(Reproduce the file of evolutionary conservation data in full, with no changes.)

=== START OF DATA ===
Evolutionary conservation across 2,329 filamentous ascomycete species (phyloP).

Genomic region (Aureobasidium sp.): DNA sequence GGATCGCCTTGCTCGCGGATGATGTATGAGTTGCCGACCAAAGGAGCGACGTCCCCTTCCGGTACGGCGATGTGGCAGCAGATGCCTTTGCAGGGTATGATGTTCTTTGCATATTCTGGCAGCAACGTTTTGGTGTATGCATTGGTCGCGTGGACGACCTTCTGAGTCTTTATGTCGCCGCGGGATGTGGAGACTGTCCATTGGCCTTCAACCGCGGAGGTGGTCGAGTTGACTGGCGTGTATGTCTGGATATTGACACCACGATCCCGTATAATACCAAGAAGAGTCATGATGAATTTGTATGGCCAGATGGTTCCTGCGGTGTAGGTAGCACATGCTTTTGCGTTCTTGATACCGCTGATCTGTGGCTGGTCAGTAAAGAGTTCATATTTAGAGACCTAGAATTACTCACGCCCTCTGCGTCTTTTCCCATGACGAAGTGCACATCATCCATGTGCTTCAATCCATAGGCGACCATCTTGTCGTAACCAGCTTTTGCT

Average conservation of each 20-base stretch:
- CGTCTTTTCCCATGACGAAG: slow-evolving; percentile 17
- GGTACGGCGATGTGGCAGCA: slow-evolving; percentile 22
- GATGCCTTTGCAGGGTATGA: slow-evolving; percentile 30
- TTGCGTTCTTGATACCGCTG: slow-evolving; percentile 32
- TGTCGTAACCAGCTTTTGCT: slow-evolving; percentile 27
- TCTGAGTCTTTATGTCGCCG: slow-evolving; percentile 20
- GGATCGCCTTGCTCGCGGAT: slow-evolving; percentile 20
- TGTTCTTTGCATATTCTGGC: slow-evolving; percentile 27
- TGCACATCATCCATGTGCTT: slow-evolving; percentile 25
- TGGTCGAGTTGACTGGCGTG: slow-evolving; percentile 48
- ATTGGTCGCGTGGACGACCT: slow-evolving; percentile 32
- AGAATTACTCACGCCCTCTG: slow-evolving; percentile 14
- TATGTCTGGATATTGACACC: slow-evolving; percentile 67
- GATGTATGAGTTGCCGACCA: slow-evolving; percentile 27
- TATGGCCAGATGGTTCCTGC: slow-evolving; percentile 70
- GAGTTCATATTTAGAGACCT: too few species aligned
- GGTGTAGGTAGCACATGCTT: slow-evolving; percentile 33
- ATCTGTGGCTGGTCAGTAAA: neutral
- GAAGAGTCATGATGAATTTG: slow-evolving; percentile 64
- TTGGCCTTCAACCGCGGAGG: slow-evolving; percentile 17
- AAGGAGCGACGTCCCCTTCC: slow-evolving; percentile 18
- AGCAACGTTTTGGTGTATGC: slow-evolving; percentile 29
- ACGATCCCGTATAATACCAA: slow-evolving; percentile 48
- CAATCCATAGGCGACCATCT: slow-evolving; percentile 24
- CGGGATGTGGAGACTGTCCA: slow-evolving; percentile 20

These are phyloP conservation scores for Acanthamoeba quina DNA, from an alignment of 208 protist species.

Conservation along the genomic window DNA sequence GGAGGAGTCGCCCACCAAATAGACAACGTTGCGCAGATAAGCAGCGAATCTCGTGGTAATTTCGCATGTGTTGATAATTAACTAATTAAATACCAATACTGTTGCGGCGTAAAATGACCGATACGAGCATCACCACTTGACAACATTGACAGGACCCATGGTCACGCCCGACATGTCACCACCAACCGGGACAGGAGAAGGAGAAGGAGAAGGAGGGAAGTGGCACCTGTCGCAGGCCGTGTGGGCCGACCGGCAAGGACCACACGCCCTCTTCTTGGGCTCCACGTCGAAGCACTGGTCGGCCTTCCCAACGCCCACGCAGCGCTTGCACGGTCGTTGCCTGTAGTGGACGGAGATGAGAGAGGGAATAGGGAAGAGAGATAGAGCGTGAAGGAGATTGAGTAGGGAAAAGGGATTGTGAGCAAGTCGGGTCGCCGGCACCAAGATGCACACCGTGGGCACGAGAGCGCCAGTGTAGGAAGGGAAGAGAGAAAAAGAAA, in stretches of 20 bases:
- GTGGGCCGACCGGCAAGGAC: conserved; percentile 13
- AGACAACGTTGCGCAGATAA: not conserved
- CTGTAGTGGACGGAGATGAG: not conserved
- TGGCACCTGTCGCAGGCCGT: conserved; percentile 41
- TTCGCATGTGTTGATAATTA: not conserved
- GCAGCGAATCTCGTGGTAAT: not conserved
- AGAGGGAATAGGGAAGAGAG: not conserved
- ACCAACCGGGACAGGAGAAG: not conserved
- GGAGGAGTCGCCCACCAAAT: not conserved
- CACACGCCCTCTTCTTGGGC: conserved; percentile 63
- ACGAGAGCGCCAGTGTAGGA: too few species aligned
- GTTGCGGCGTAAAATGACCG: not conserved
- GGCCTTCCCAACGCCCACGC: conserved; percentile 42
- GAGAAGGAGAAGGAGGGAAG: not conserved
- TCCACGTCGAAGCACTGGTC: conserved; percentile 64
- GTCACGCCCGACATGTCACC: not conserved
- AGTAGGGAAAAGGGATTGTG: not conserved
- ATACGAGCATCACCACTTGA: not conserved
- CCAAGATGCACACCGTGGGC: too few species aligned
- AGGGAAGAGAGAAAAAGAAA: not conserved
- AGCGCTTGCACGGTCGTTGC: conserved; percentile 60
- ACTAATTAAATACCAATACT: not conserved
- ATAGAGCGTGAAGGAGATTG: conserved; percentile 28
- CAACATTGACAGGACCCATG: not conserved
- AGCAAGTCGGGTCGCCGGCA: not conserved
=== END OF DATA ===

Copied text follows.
Evolutionary conservation across 2,329 filamentous ascomycete species (phyloP).

Genomic region (Aureobasidium sp.): DNA sequence GGATCGCCTTGCTCGCGGATGATGTATGAGTTGCCGACCAAAGGAGCGACGTCCCCTTCCGGTACGGCGATGTGGCAGCAGATGCCTTTGCAGGGTATGATGTTCTTTGCATATTCTGGCAGCAACGTTTTGGTGTATGCATTGGTCGCGTGGACGACCTTCTGAGTCTTTATGTCGCCGCGGGATGTGGAGACTGTCCATTGGCCTTCAACCGCGGAGGTGGTCGAGTTGACTGGCGTGTATGTCTGGATATTGACACCACGATCCCGTATAATACCAAGAAGAGTCATGATGAATTTGTATGGCCAGATGGTTCCTGCGGTGTAGGTAGCACATGCTTTTGCGTTCTTGATACCGCTGATCTGTGGCTGGTCAGTAAAGAGTTCATATTTAGAGACCTAGAATTACTCACGCCCTCTGCGTCTTTTCCCATGACGAAGTGCACATCATCCATGTGCTTCAATCCATAGGCGACCATCTTGTCGTAACCAGCTTTTGCT

Average conservation of each 20-base stretch:
- CGTCTTTTCCCATGACGAAG: slow-evolving; percentile 17
- GGTACGGCGATGTGGCAGCA: slow-evolving; percentile 22
- GATGCCTTTGCAGGGTATGA: slow-evolving; percentile 30
- TTGCGTTCTTGATACCGCTG: slow-evolving; percentile 32
- TGTCGTAACCAGCTTTTGCT: slow-evolving; percentile 27
- TCTGAGTCTTTATGTCGCCG: slow-evolving; percentile 20
- GGATCGCCTTGCTCGCGGAT: slow-evolving; percentile 20
- TGTTCTTTGCATATTCTGGC: slow-evolving; percentile 27
- TGCACATCATCCATGTGCTT: slow-evolving; percentile 25
- TGGTCGAGTTGACTGGCGTG: slow-evolving; percentile 48
- ATTGGTCGCGTGGACGACCT: slow-evolving; percentile 32
- AGAATTACTCACGCCCTCTG: slow-evolving; percentile 14
- TATGTCTGGATATTGACACC: slow-evolving; percentile 67
- GATGTATGAGTTGCCGACCA: slow-evolving; percentile 27
- TATGGCCAGATGGTTCCTGC: slow-evolving; percentile 70
- GAGTTCATATTTAGAGACCT: too few species aligned
- GGTGTAGGTAGCACATGCTT: slow-evolving; percentile 33
- ATCTGTGGCTGGTCAGTAAA: neutral
- GAAGAGTCATGATGAATTTG: slow-evolving; percentile 64
- TTGGCCTTCAACCGCGGAGG: slow-evolving; percentile 17
- AAGGAGCGACGTCCCCTTCC: slow-evolving; percentile 18
- AGCAACGTTTTGGTGTATGC: slow-evolving; percentile 29
- ACGATCCCGTATAATACCAA: slow-evolving; percentile 48
- CAATCCATAGGCGACCATCT: slow-evolving; percentile 24
- CGGGATGTGGAGACTGTCCA: slow-evolving; percentile 20

These are phyloP conservation scores for Acanthamoeba quina DNA, from an alignment of 208 protist species.

Conservation along the genomic window DNA sequence GGAGGAGTCGCCCACCAAATAGACAACGTTGCGCAGATAAGCAGCGAATCTCGTGGTAATTTCGCATGTGTTGATAATTAACTAATTAAATACCAATACTGTTGCGGCGTAAAATGACCGATACGAGCATCACCACTTGACAACATTGACAGGACCCATGGTCACGCCCGACATGTCACCACCAACCGGGACAGGAGAAGGAGAAGGAGAAGGAGGGAAGTGGCACCTGTCGCAGGCCGTGTGGGCCGACCGGCAAGGACCACACGCCCTCTTCTTGGGCTCCACGTCGAAGCACTGGTCGGCCTTCCCAACGCCCACGCAGCGCTTGCACGGTCGTTGCCTGTAGTGGACGGAGATGAGAGAGGGAATAGGGAAGAGAGATAGAGCGTGAAGGAGATTGAGTAGGGAAAAGGGATTGTGAGCAAGTCGGGTCGCCGGCACCAAGATGCACACCGTGGGCACGAGAGCGCCAGTGTAGGAAGGGAAGAGAGAAAAAGAAA, in stretches of 20 bases:
- GTGGGCCGACCGGCAAGGAC: conserved; percentile 13
- AGACAACGTTGCGCAGATAA: not conserved
- CTGTAGTGGACGGAGATGAG: not conserved
- TGGCACCTGTCGCAGGCCGT: conserved; percentile 41
- TTCGCATGTGTTGATAATTA: not conserved
- GCAGCGAATCTCGTGGTAAT: not conserved
- AGAGGGAATAGGGAAGAGAG: not conserved
- ACCAACCGGGACAGGAGAAG: not conserved
- GGAGGAGTCGCCCACCAAAT: not conserved
- CACACGCCCTCTTCTTGGGC: conserved; percentile 63
- ACGAGAGCGCCAGTGTAGGA: too few species aligned
- GTTGCGGCGTAAAATGACCG: not conserved
- GGCCTTCCCAACGCCCACGC: conserved; percentile 42
- GAGAAGGAGAAGGAGGGAAG: not conserved
- TCCACGTCGAAGCACTGGTC: conserved; percentile 64
- GTCACGCCCGACATGTCACC: not conserved
- AGTAGGGAAAAGGGATTGTG: not conserved
- ATACGAGCATCACCACTTGA: not conserved
- CCAAGATGCACACCGTGGGC: too few species aligned
- AGGGAAGAGAGAAAAAGAAA: not conserved
- AGCGCTTGCACGGTCGTTGC: conserved; percentile 60
- ACTAATTAAATACCAATACT: not conserved
- ATAGAGCGTGAAGGAGATTG: conserved; percentile 28
- CAACATTGACAGGACCCATG: not conserved
- AGCAAGTCGGGTCGCCGGCA: not conserved